Seven Mistakes to Avoid in Planning Your IT Strategy

[vc_row][vc_column][vc_column_text]According to some sources, only 10% of any business strategy plans are ever effectively implemented.[/vc_column_text][vc_single_image image=”4840″ img_size=”full” alignment=”center” image_hovers=”false” lazy_loading=”true”][/vc_column][/vc_row][vc_row][vc_column][vc_column_text]With IT becoming more closely aligned with business, it seems that statistic might apply to IT strategy too. If this prediction sounds just too gloomy, chin up because there could be a silver lining to the cloud of despondency that is fast settling upon you.

You can increase your chances of getting into that fortunate 10% (those whose strategy plans give results), by avoiding the IT planning mistakes that follow.
1.    Poor integration. While relevant to business generally, this one is also right up IT’s street. An IT strategy is only effective if it maps properly onto the business objectives for the organisation.
2.    Incompleteness. In other words, you’re missing a chunk of what the business needs, or you’ve neglected to take into account a key dimension – like people and whether they’ll want to support your IT strategy or sabotage it.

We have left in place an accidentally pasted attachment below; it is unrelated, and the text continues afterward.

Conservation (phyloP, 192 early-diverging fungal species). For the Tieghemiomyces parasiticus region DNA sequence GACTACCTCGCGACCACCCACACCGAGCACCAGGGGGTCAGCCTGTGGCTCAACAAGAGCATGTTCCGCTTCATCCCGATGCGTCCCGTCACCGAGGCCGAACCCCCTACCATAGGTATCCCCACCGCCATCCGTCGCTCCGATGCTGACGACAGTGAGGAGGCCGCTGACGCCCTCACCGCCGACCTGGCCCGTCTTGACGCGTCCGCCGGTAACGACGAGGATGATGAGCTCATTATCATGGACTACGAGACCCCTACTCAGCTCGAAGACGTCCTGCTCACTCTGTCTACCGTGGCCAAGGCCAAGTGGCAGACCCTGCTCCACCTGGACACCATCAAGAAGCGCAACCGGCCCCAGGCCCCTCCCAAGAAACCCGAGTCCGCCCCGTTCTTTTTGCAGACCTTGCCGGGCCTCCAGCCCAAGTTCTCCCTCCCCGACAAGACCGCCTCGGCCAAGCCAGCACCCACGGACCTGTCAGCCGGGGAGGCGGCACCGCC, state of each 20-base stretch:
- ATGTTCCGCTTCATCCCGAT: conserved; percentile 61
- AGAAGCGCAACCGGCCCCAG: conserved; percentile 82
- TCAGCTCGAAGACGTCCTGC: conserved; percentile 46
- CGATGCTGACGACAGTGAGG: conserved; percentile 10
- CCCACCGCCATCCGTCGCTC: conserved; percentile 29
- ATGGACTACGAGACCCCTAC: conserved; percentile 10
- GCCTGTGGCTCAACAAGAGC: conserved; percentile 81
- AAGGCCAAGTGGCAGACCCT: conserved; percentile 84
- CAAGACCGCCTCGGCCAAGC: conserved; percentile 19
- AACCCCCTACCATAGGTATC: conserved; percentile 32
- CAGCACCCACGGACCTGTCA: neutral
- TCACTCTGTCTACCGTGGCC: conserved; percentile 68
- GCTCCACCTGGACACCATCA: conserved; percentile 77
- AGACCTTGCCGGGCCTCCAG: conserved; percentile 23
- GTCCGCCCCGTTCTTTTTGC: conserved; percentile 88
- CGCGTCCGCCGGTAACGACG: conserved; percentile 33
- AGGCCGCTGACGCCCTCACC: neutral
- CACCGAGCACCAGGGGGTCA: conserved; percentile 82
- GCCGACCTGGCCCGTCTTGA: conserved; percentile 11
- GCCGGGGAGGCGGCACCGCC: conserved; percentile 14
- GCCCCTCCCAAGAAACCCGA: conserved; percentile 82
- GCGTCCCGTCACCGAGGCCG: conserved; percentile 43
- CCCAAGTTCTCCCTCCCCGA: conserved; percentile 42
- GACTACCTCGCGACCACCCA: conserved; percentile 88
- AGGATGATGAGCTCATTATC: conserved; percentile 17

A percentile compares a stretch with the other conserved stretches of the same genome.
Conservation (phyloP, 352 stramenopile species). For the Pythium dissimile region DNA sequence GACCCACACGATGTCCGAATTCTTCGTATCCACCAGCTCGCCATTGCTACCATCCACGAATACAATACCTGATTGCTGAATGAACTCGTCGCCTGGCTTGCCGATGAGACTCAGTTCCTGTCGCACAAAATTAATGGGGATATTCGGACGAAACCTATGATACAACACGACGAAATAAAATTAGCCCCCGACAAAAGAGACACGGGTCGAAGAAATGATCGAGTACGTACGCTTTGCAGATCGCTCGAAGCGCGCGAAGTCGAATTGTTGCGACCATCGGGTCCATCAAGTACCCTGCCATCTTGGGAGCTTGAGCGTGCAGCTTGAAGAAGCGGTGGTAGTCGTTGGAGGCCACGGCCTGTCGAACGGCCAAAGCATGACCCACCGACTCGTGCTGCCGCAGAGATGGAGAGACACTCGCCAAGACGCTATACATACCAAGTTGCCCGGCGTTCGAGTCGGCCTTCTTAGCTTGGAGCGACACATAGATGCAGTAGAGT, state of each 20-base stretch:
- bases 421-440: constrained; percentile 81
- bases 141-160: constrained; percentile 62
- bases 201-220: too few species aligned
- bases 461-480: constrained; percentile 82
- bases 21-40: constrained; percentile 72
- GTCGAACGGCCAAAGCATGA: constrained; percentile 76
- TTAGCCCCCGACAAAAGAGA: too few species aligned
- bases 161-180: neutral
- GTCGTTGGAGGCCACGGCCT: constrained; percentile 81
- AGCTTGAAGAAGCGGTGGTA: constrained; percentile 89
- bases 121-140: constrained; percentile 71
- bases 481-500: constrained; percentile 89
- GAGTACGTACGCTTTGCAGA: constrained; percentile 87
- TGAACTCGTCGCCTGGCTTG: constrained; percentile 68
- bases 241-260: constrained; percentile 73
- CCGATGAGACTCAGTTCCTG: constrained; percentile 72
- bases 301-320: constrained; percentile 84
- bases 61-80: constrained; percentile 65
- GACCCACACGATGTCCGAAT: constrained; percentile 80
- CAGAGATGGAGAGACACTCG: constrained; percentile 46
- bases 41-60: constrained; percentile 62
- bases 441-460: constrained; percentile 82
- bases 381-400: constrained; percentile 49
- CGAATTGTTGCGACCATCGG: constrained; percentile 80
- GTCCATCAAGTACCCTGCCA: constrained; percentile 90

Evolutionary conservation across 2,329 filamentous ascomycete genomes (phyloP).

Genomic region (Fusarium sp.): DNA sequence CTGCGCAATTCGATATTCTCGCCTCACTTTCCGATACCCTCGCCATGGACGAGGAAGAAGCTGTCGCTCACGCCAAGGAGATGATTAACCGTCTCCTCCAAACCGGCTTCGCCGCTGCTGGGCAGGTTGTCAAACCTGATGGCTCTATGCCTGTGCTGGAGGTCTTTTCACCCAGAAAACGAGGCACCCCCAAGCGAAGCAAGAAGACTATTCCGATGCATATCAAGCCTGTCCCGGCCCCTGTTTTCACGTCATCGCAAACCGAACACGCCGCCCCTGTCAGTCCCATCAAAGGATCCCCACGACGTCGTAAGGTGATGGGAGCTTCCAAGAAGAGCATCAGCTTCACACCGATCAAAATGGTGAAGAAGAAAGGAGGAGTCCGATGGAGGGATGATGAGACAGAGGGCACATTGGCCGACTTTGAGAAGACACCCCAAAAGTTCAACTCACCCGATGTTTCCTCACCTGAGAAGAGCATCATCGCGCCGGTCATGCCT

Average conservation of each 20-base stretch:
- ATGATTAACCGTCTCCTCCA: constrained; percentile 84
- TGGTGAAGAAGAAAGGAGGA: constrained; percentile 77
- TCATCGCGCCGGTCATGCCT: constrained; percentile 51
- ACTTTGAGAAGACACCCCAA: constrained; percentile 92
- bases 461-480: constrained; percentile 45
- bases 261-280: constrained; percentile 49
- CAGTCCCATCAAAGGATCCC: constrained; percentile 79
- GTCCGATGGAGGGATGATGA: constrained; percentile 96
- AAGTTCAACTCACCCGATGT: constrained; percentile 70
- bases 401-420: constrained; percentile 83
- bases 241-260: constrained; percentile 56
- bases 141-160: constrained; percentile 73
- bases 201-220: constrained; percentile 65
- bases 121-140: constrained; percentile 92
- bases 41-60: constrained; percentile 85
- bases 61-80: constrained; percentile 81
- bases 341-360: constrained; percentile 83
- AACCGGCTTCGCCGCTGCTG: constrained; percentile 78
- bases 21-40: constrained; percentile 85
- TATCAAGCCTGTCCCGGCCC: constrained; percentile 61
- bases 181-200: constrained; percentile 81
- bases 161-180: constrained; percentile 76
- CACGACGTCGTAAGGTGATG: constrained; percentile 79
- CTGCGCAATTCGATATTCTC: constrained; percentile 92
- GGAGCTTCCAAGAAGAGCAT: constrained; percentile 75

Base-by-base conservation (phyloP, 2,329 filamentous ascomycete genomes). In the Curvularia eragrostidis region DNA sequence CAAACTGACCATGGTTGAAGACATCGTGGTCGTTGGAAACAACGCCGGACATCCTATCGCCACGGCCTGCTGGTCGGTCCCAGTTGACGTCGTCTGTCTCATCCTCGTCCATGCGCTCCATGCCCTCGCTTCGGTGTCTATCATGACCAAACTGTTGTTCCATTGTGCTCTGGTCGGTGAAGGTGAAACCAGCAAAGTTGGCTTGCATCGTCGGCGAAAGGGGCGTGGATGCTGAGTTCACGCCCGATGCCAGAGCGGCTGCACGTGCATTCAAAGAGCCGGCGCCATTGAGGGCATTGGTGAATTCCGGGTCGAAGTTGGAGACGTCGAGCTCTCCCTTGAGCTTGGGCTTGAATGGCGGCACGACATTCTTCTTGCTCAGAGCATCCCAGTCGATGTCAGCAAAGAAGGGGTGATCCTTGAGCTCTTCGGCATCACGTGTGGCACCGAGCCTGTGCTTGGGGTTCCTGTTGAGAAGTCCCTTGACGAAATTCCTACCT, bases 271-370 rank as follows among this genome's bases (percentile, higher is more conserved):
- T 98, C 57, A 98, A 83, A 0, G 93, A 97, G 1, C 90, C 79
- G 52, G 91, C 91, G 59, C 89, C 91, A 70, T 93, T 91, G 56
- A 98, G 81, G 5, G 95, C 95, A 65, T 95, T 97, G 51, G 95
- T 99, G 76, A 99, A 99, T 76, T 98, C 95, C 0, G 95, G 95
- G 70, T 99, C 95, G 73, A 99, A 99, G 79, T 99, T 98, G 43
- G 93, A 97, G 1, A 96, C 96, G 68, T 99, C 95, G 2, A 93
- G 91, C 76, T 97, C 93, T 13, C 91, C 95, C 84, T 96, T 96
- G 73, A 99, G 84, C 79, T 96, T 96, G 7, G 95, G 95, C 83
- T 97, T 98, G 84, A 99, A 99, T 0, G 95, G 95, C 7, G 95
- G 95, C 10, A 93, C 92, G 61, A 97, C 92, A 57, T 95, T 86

3.    Tiny-minded. Back to business objectives again – IT should propel the organisation to sustainable success, contributing innovation and competitive differentiation, not just a discount of next year’s server maintenance.
4.    Stuck in “what is”. Where you really want to be headed is “what could be”. Whether it’s a matter of driving hyper convergence, setting up complete hot standby systems in the cloud, or getting real, useful insights out of all the data you’ve been collecting, make your own IT future, instead of being trapped in your IT present (or past).
5.    Ignoring major stakeholders. They could be key employees, senior management, department heads, strategic partners, or even large customers.
6.    Deforming data. If several reputable research companies say organisations like yours need robust SIEM (security information and event management) systems, then ignore them at your peril.
7.    No follow-up measurement. IT strategy good, business results better. You’ll only know if your IT strategy is worth anything if you measure your progress towards meaningful objectives afterwards.
Has one of these in particular been a challenge for your IT department in the past? Write a comment in the space below and tell us about it![/vc_column_text][/vc_column][/vc_row]